Many of the rides and attractions I’ve mentioned are gone. Although, last I heard, the Zambezi Zinger was alive and well, still soaring riders through the jungle in Columbia, South America!

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A Christmas Tree Caper


The other day I saw a car heading down the road with a Christmas tree tied to the roof. I had to
laugh, because it reminded me of a certain family Christmas when I was a little girl. My dad had
decided that he would take my two brothers and me out to select a real tree. Dad despised artificial
trees like those “space-age” aluminum ones. He loved the look and feel of a real tree, and he
wanted us to experience in his words, “an old-fashioned Christmas.”
Excitedly, we headed out in the crisp cold night in our small yet mighty Maverick, the first new car
my parents had owned. Once we arrived at the lot, we trampled around on the crunchy snow
inspecting each and every tree. The patient salesman would shake each one to show its freshness,
turning it this way and that so we could make sure there were no bare spots. Finally, we all agreed
on a tall, bright green Scotch pine. Dad tied the tree to the roof of our car, and it was big enough to
hang over the sides. Then homeward we went, singing a wonderful old song dad had taught us –
one we sang every year:

Christmas is coming, the geese are getting fat
Please put a penny in the old man’s hat
If you haven’t got a penny, a ha’penny will do
If you haven’t got a ha’penny, then God Bless You!

We were happily singing along until we drove up a hill, and the tree fell off the roof. Horrified, we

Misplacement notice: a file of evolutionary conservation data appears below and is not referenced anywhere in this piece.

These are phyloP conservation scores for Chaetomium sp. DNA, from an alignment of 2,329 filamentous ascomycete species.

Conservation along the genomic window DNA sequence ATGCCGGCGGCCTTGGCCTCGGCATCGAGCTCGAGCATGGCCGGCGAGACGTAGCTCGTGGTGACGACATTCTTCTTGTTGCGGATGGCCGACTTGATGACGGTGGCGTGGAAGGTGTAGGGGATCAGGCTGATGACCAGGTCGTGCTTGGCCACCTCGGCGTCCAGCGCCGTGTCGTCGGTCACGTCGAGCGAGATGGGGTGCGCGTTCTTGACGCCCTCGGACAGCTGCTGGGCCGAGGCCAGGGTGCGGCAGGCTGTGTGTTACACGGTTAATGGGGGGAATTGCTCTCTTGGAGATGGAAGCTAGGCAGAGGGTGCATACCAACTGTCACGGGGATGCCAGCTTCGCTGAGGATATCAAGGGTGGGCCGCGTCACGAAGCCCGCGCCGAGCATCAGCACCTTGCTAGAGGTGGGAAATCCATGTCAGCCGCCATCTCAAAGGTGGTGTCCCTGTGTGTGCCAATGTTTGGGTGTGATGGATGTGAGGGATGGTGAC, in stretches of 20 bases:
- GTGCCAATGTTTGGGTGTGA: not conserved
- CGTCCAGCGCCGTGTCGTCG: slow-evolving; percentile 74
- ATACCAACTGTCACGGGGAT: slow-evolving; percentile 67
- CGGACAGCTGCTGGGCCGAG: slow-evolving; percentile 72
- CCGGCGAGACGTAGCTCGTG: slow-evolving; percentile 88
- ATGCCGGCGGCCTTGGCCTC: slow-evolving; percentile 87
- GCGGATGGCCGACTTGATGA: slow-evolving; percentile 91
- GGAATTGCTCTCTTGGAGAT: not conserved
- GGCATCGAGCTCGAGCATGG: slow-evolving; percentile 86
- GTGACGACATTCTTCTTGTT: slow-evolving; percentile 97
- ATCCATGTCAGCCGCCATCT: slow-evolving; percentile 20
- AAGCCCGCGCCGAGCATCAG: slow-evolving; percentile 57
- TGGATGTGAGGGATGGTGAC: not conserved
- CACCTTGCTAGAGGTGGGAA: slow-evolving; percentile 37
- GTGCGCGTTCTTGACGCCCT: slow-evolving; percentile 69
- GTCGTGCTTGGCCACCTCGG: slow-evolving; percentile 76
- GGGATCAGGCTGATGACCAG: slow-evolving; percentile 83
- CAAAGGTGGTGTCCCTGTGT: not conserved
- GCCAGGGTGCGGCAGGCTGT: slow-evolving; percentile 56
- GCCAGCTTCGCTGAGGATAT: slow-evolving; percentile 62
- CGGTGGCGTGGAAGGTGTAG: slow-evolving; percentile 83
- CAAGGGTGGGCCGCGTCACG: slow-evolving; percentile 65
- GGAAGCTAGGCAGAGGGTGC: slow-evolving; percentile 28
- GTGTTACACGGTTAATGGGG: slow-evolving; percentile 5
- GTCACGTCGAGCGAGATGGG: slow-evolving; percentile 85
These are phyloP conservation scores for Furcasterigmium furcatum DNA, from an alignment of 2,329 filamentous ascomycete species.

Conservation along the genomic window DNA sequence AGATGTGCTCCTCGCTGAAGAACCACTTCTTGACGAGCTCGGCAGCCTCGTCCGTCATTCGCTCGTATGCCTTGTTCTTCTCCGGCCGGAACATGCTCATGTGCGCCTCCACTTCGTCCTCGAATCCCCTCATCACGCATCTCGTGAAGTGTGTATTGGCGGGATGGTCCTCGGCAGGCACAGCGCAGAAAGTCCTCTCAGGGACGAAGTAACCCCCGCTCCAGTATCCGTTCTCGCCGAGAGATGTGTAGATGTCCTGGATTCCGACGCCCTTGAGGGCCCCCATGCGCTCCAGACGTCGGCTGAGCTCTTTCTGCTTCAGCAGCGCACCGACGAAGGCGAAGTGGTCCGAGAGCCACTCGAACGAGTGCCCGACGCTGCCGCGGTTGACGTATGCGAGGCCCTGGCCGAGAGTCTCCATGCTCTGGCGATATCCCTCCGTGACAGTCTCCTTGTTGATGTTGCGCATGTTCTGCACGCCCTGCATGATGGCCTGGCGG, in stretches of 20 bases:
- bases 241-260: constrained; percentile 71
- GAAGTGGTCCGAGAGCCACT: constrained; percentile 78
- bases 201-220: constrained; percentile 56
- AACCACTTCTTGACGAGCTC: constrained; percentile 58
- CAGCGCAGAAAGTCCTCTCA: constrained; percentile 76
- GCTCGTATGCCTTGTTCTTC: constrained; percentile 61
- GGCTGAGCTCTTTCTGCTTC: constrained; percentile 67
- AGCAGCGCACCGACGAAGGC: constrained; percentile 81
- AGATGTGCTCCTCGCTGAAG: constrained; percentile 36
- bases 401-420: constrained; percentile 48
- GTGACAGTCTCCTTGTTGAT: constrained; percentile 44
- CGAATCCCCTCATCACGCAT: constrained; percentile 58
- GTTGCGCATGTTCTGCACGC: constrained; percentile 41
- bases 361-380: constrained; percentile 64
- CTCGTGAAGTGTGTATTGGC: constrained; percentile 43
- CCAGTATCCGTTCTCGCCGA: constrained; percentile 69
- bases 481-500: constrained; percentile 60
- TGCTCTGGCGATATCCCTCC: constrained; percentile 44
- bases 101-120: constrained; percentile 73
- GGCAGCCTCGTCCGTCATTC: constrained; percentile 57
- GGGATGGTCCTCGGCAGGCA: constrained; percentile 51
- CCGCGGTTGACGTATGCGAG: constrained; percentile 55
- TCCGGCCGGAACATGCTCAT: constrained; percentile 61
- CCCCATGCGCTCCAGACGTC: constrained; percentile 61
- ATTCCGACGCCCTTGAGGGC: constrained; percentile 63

watched out the back window as our tree went rolling over and over. A little wind and momentum,
and a Christmas conifer can really fly! Down the hill it tumbled, coming to rest in a snowbank. Dad
backed up the car and put the tree back on the roof. The rest of the way home with our father
driving very slowly, we were as quiet as three little mice, hoping we would arrive home with the tree
in one piece.
The tree stayed put until we got there, but the fun wasn’t over yet. We all watched out the front
window as dad, a wonderful father but not mechanically inclined, wrestled with that poor tree, as if it
were an alligator, trying to cut off the trunk evenly so that it would fit into the stand.
First the tree would pop up, then dad’s head. When the alligator-tree went into a spin, I thought for
a moment the tree would win, but dad finally pinned it into submission.
Once we had the tree inside (and vertical), it looked a little sad, kind of like the one in “A Charlie
Brown Christmas.” However, once we decorated it with our hodgepodge of lights and ornaments,
and when dad had placed mom’s golden angel on top (an honor he had definitely earned), we all
stood back and declared it the most beautiful tree we had ever seen.
And, you know something? It truly was.